The fund will have €80 billion in capital, a lending capacity of €500 billion. In March, we’ll look at whether this is enough. And in the next 10 days we’ve pledged to negotiate with our non-European partners an increase in International Monetary Fund resources, which will give us more punch in the event of a crisis. The Euro Area is ready to provide up to an extra €200 billion. Never have we been so ambitious in terms of solidarity.
Finally, the ECB will run the European fund, thus enhancing the latter’s credibility and effectiveness. (…)
Q. – The ECB is going to lower its rates to 1% over three years so that the banks can regain their margins and buy government debts. Is that moral, when it would be simpler for the ECB to lend directly to states?
THE PRESIDENT – I don’t comment on the ECB’s action. It’s independent and must act in the framework of the treaties.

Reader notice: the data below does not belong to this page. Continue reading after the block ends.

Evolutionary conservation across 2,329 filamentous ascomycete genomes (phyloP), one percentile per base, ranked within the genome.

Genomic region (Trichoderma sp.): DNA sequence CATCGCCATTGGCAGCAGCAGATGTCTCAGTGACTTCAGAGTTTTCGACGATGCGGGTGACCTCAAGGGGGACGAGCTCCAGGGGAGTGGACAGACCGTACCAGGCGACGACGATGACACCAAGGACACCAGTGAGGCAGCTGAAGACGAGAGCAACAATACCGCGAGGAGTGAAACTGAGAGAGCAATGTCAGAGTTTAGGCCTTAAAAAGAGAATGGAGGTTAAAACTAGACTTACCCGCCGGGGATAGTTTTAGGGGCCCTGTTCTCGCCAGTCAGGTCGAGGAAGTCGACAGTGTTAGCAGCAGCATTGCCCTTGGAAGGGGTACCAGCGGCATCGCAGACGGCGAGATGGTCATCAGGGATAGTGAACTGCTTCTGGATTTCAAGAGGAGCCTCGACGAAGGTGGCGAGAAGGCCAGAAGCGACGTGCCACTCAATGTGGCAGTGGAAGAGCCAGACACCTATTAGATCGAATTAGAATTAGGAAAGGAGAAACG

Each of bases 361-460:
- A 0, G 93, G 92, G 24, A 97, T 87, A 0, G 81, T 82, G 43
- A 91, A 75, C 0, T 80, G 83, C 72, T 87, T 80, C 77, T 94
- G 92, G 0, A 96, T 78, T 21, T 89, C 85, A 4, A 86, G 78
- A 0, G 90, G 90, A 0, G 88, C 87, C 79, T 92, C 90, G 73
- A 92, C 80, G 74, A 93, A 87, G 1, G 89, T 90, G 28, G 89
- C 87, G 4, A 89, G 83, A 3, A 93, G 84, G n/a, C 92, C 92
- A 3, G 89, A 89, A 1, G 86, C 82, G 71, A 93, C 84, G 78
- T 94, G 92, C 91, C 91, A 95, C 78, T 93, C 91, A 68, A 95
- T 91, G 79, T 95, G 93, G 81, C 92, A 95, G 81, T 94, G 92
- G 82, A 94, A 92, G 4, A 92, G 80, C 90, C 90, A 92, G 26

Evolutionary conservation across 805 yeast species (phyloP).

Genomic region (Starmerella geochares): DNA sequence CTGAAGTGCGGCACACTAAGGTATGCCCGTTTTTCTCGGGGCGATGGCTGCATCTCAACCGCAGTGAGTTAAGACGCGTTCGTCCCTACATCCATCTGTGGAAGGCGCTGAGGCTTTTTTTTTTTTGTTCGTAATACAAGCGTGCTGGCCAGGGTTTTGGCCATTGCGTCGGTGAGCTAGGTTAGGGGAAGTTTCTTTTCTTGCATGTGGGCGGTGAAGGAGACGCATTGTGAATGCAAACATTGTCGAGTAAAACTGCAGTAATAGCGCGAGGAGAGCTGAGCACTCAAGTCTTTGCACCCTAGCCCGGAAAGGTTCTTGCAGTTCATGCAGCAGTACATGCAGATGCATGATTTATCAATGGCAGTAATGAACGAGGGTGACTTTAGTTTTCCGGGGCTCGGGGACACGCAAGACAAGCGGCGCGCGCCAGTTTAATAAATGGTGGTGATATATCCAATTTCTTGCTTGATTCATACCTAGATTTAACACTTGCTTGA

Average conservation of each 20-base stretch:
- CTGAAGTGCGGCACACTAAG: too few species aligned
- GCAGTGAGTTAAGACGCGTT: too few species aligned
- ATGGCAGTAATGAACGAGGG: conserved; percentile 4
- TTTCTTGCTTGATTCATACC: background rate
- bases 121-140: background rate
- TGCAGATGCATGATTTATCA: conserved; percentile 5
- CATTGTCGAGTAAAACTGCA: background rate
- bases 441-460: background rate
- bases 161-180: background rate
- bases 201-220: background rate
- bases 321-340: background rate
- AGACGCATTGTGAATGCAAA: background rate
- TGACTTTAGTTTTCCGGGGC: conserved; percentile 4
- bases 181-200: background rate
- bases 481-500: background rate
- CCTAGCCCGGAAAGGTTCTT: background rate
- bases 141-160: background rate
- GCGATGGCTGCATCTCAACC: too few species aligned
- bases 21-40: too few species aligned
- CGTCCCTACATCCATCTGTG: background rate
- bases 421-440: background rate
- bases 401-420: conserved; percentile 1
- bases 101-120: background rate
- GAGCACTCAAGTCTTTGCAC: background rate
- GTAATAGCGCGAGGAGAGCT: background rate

But the problem today in many countries in the Euro Area is the credit crunch resulting from a fear of risk. This could lead to an economic depression – a prospect that would be disastrous. I’m delighted the ECB is providing liquidity to prevent this credit crunch. Think of those thousands of companies whose activity would be dramatically curbed if they didn’t have access to sufficient credit.
I hope the ECB’s action in supporting economic growth will also help calm the unfounded fears about government debts. I have confidence in the ECB to decide on the strength of its intervention in future.
Q. – If that doesn’t work, do you envisage a big loan from individuals, as in Belgium and Italy?
THE PRESIDENT – (…) We have to remember that, despite the crisis, France today borrows on the markets at a historically low rate. So why should we change our strategy?